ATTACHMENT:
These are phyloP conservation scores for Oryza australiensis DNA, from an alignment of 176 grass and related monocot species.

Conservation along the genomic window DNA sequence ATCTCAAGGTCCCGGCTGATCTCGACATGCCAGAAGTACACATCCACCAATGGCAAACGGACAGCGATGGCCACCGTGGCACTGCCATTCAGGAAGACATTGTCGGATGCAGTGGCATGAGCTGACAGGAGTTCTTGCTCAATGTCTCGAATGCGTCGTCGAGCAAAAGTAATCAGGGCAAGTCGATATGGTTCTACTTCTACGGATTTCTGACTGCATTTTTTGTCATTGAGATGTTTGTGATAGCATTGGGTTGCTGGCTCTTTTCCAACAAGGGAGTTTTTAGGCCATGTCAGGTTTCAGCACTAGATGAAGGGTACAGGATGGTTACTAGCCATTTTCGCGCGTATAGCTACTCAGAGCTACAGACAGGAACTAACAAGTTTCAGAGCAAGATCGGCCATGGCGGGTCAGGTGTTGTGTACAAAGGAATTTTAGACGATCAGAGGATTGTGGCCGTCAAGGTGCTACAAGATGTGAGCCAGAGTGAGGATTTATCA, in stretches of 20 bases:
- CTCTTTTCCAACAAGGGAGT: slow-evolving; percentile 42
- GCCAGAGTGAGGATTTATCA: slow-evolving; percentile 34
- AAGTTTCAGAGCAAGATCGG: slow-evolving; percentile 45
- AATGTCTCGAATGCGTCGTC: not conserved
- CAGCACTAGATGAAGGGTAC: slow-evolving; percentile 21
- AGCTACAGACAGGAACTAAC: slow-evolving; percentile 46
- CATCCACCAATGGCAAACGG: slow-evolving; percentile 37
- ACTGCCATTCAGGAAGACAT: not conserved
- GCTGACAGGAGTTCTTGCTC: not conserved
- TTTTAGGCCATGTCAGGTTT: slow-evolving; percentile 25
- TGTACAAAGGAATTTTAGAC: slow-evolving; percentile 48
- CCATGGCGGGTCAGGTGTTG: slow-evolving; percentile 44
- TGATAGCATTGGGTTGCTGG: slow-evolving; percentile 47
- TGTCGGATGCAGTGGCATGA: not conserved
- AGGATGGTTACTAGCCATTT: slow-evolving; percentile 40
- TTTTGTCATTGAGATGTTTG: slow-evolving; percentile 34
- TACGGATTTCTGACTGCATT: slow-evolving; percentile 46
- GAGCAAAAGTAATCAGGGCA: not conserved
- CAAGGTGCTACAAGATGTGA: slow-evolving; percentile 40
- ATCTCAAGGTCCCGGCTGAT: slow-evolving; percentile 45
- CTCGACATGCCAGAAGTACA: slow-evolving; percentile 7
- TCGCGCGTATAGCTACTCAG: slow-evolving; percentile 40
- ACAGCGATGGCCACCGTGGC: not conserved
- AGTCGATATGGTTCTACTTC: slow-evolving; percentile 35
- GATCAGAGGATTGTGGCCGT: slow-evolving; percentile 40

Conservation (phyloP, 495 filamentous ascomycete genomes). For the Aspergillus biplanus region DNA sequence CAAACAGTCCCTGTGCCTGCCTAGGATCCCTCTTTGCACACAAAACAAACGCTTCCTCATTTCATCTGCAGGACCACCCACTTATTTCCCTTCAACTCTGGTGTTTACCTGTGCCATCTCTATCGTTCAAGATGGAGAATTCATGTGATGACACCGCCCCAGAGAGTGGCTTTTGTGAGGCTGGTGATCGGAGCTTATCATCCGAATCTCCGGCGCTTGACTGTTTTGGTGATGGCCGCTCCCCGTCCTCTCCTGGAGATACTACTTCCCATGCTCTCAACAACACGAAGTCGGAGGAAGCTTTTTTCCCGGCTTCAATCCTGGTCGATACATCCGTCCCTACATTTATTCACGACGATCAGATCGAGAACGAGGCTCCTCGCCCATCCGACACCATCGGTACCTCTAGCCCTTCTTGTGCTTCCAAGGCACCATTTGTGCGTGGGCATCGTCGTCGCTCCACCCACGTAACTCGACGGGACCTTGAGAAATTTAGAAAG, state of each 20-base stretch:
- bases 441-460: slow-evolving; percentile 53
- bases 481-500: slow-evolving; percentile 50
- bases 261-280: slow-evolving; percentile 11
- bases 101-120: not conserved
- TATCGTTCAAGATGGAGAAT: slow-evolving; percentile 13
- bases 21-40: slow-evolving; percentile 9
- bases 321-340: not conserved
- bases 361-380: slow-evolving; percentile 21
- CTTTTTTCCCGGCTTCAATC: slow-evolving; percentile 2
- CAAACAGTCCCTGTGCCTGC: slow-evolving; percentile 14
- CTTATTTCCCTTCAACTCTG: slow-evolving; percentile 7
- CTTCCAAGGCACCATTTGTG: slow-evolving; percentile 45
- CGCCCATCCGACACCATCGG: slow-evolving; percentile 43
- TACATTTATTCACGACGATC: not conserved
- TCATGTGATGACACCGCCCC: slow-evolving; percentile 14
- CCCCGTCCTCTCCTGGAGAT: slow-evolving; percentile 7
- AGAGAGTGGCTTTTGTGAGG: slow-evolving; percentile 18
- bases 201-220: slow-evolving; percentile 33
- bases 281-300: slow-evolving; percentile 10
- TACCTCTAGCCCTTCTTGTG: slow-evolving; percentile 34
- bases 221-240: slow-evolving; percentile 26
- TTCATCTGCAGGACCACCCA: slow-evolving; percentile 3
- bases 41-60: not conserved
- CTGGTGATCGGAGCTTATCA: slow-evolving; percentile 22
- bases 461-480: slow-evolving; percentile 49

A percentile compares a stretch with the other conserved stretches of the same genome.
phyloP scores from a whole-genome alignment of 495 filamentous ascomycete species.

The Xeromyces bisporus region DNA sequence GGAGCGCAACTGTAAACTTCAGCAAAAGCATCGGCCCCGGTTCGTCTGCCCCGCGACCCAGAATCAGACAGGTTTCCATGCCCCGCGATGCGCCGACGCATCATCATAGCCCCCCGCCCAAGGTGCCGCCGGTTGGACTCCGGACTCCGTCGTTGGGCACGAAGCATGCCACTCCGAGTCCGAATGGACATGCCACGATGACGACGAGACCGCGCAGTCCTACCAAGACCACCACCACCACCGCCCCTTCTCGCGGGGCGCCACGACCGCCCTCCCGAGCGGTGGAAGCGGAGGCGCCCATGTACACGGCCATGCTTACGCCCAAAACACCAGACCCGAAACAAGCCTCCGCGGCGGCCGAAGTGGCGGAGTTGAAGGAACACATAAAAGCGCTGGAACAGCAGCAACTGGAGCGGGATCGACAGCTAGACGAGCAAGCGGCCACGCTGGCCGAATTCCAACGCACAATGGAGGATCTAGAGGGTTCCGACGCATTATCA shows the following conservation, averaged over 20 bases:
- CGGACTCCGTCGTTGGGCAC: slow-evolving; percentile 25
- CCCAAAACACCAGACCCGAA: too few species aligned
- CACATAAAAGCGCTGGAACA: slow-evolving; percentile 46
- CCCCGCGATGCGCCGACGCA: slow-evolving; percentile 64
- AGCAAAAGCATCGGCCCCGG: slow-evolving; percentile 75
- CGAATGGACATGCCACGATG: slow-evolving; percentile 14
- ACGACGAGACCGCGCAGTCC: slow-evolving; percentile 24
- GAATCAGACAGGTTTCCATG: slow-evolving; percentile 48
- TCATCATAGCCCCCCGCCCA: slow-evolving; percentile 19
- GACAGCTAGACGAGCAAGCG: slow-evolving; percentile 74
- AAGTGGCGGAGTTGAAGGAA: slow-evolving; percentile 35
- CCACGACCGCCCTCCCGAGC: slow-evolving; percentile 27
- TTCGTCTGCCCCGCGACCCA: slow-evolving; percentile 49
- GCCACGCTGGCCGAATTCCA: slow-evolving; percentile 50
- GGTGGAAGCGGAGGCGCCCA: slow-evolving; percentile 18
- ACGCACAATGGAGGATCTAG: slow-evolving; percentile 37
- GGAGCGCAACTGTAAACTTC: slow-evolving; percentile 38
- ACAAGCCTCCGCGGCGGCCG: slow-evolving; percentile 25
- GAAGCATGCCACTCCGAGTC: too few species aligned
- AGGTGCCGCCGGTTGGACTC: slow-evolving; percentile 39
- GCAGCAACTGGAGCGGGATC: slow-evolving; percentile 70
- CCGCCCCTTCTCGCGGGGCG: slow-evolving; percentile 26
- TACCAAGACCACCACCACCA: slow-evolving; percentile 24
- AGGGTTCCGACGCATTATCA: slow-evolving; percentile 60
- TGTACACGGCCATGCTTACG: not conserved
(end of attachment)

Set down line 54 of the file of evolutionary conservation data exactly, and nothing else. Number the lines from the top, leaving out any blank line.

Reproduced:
A percentile compares a stretch with the other conserved stretches of the same genome.